The band’s stage theatrics peaked during the Thick As A Brick tour, a performance distinguished by stage hands wearing the tan trench-coat/madras cap ensemble from the album art, extras in rabbit suits running across stage and an extended interlude during which Barre and Barlow entered a beach-tent onstage and swapped pants.

A Passion Play was planned to have a full-length film to go with the stage theatrics. However, from this effort, it seems that only a few excerpts have survived to be re-released on recent commemorative videos of the band, including the interlude “The Story of the Hare Who Lost His Spectacles.”

A similar multi-media effort had been planned for Too Old To Rock and Roll… but was not completed. Thereafter, the emphasis on theatrics was reduced but never eliminated. In 1982’s Broadsword and the Beast concerts, the entire stage was transformed into a Viking ship. Anderson often dressed as a country squire on tours in the late 1970s, with the rest of the band adopting the style during their folk phase. The A tour featured the same white jumpsuit uniforms worn by the band on the album cover. Certain routines from the 1970s have recently become ensconced in concerts, such as having a song interrupted by a phone call for an audience member (which Anderson now takes on a cell) and the climactic conclusion of shows including bombastic instrumentals and the giant balloons which Anderson would carry over his head and toss into the crowd.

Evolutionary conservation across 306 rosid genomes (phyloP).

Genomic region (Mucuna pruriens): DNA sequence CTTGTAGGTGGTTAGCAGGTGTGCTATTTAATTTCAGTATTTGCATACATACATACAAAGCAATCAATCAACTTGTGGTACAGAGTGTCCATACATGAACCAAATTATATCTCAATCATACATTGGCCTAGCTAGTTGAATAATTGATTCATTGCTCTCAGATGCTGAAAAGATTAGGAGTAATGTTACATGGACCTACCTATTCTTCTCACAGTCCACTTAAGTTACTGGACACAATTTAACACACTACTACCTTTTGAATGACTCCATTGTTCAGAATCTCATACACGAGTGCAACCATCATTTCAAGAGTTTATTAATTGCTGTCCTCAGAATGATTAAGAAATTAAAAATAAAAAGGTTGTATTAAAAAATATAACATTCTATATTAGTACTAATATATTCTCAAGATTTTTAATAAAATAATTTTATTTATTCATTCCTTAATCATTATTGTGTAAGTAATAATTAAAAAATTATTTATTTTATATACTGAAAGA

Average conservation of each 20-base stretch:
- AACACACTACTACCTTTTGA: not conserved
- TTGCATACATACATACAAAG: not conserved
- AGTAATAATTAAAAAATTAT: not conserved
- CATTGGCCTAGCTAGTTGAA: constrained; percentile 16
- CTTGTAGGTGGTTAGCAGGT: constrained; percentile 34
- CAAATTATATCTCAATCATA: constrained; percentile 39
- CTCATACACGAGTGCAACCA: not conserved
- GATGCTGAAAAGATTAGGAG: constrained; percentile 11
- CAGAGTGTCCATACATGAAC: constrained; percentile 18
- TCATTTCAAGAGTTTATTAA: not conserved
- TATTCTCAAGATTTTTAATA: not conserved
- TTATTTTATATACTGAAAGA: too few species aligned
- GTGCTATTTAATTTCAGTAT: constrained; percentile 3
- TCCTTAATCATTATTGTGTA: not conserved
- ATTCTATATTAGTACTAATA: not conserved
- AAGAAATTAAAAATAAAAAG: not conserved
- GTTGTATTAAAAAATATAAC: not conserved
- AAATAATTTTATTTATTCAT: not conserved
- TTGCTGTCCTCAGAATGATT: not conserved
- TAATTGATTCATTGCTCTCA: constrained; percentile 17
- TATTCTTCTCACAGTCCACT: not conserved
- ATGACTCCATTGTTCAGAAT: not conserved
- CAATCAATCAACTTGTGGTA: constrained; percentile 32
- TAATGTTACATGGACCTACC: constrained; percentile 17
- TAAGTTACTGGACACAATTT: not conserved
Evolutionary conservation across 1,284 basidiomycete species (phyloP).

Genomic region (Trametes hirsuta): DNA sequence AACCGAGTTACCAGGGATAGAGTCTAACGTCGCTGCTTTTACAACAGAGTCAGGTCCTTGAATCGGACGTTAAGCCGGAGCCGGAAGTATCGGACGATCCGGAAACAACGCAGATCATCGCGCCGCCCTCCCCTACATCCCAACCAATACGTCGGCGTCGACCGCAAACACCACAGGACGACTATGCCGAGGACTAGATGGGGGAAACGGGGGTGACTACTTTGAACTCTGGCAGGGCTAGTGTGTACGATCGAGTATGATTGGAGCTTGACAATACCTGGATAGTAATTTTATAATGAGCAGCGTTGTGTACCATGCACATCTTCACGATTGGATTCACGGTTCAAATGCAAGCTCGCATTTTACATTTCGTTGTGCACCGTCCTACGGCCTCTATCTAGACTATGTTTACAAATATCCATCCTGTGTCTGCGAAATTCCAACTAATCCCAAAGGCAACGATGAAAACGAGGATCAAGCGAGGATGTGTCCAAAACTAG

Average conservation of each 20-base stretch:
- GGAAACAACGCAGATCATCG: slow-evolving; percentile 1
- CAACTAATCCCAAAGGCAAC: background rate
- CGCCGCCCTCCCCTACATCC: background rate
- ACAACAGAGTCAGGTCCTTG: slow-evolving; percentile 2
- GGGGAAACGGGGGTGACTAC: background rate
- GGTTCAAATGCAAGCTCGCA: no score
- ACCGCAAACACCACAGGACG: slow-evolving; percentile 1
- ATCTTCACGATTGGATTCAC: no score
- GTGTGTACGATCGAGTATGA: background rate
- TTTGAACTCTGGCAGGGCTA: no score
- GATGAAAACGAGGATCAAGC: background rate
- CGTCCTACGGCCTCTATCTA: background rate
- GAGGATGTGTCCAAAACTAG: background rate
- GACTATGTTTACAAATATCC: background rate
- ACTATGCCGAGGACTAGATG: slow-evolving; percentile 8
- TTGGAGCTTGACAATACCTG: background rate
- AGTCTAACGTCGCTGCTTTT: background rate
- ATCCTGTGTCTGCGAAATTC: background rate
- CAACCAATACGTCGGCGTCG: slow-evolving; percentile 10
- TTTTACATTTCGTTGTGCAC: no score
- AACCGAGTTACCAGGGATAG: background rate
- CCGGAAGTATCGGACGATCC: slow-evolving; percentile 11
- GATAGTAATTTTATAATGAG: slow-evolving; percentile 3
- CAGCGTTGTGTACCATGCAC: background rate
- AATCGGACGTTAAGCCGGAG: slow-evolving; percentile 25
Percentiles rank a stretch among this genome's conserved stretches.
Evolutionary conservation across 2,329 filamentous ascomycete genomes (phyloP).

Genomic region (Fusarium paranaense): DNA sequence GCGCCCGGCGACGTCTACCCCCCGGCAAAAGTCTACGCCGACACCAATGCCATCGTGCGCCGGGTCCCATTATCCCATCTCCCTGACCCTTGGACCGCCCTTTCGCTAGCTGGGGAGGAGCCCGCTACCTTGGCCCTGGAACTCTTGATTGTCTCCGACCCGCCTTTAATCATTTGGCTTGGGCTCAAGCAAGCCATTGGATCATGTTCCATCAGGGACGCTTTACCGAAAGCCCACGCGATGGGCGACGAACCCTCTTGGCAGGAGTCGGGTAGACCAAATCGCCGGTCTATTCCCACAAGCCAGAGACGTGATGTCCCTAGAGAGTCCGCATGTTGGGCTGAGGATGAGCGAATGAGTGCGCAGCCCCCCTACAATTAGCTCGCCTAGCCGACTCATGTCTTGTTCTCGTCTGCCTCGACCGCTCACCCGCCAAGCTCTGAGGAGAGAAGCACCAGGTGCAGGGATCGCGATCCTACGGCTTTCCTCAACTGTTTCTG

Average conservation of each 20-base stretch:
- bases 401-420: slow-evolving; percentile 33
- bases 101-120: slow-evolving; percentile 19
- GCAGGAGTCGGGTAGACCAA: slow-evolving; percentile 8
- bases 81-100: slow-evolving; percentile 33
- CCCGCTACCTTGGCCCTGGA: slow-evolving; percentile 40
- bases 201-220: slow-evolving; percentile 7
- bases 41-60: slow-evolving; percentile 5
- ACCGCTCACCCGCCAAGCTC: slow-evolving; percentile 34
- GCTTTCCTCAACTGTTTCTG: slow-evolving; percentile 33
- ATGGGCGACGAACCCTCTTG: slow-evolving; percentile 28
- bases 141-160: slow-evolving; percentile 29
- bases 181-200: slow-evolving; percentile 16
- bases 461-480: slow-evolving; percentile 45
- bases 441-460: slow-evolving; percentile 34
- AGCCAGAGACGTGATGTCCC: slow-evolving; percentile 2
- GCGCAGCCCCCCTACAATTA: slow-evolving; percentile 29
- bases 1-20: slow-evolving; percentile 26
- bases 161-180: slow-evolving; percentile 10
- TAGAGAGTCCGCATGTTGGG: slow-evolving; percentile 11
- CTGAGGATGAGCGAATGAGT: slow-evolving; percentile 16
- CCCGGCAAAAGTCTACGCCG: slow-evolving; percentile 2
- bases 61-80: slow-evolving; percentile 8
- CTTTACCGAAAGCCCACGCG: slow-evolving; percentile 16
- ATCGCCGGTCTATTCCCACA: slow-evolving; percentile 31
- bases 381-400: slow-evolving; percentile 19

Living In the Past

The song was originally recorded during sessions for Tull’s 1969 album Stand Up, and released in the same year as a stand-alone single. However, it became even more popular after its 1972 release on Tull’s compilation album, also called Living In The Past.